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$1 Billion To Be Paid By Bank Of America For Mortgage Fraud

This post was written by jd on February 29, 2012
Posted Under: Real Estate
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Largest False Claims Act Settlement Relating to Mortgage Fraud 

As part of the global resolution between the United States of America and the five largest mortgage servicing banks in the country, which will bring much needed relief to financially distressed homeowners nationwide, Loretta E. Lynch, United States Attorney for the Eastern District of New York, today announced that the government will also resolve its claims against the Bank of America, Countrywide Financial Corporation and certain Countrywide subsidiaries and affiliates (Countrywide) for underwriting and origination mortgage fraud.

As part of the global settlement, Bank of America will pay $1 billion to resolve the wrongdoing uncovered during the office’s investigation. The settlement will entail an immediate payment of $500 million to provide a recovery for the harm done to the FHA by Countrywide’s conduct. Payment of the second $500 million will be deferred to fund a loan modification program for Countrywide borrowers across the nation with underwater mortgages. Under the terms of the program, Bank of America will solicit all potentially eligible borrowers and provide a loan modification to anyone with an eligible mortgage who accepts the offer. If, after the expiration of three years, the bank has not met its obligation to apply the full $500 million to provide such relief, any remainder will be paid directly to the United States.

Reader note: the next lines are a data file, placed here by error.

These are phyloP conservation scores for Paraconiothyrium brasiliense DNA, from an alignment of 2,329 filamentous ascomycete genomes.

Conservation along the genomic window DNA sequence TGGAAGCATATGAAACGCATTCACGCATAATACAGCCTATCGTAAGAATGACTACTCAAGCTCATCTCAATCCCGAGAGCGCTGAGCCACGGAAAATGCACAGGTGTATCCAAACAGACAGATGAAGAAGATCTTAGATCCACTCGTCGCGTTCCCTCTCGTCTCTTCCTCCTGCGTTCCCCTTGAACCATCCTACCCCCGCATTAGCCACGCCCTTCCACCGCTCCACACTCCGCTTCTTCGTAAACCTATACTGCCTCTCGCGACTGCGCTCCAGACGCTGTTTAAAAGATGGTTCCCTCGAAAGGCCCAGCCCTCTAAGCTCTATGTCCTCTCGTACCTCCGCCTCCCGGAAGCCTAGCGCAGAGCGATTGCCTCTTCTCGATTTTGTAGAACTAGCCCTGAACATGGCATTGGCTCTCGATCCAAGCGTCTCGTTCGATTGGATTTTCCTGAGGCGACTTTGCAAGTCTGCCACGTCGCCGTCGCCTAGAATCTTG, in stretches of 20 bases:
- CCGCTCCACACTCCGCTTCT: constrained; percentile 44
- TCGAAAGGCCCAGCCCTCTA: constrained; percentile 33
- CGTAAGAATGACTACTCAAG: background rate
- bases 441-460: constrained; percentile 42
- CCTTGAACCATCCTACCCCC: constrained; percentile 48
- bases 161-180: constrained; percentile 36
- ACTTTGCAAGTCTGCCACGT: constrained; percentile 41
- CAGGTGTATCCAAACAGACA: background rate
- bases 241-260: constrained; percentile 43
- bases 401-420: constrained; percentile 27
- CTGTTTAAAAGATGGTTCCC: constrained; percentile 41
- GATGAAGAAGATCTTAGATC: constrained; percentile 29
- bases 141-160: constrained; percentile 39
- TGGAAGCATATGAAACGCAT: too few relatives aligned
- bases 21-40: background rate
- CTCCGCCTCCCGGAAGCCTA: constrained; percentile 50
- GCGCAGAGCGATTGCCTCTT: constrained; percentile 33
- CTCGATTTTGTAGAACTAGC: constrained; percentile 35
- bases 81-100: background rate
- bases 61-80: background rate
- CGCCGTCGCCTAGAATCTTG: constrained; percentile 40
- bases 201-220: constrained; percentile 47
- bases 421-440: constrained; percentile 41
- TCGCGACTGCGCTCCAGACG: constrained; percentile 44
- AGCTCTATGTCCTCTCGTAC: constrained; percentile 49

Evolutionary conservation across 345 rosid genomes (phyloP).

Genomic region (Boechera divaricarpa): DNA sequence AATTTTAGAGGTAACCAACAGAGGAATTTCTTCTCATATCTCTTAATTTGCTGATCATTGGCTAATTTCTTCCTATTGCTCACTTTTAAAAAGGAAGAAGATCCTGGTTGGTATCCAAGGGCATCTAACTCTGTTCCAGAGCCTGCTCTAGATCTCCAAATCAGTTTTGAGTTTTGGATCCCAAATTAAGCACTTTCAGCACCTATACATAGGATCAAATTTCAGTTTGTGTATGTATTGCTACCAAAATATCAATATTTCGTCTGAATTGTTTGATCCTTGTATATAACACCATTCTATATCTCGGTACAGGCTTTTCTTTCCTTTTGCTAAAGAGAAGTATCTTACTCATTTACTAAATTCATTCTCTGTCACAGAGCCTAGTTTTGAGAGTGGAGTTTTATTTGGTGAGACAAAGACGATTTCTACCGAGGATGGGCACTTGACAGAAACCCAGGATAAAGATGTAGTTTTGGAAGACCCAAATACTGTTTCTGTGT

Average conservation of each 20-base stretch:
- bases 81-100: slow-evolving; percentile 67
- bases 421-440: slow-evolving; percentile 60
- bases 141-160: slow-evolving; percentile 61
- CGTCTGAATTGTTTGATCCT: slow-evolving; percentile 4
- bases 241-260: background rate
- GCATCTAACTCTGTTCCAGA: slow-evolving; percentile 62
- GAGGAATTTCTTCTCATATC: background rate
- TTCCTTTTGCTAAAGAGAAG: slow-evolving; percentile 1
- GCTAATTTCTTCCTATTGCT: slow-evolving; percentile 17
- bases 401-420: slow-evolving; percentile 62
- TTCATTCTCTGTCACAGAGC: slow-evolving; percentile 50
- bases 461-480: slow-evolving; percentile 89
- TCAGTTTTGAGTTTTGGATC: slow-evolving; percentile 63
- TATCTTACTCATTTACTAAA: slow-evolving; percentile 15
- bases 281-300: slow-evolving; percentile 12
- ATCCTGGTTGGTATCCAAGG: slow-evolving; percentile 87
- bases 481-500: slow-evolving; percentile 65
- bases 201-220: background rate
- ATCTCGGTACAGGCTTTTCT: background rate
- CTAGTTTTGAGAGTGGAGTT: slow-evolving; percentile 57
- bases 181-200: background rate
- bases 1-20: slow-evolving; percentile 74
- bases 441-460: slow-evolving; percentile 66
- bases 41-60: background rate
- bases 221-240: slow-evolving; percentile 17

“We announce today the largest ever False Claims Act settlement relating to mortgage fraud. Through their underwriting and origination of tens of thousands of government-insured loans to unqualified borrowers, Countrywide Financial subsidiaries systematically abused the Federal Housing Administration and became some of the main players in this country’s financial crisis. We are committed to protecting the FHA’s ability to provide assistance to qualified low-income and first-time home-buyers, and this settlement goes a long way toward that end. It also puts lenders on notice that they will face serious financial consequences for violating their obligations under the FHA’s programs,” stated United States Attorney Lynch.

“This agreement is demonstrative, and should serve as a model, of what results can be achieved when agencies of the United States Government join forces in a united effort to combat fraud in the FHA insured mortgage program,” said Inspector General Montoya. “OIG staff served IG subpoenas, conducted multiple interviews, reviewed loan files, and worked closely with the U.S. Attorney’s office in developing this case.” He further added, “I am appreciative of the tenacity with which the Assistant United States Attorneys approached this matter, the expertise and effort of my OIG auditors, investigators and legal team, and the assistance of the HUD Office of General Counsel and its Office of Program Enforcement and Philadelphia Home Ownership Center throughout this endeavor.”

Source: The United States Attorney General

For more information about the task force visit: www.stopfraud.gov.

 

 

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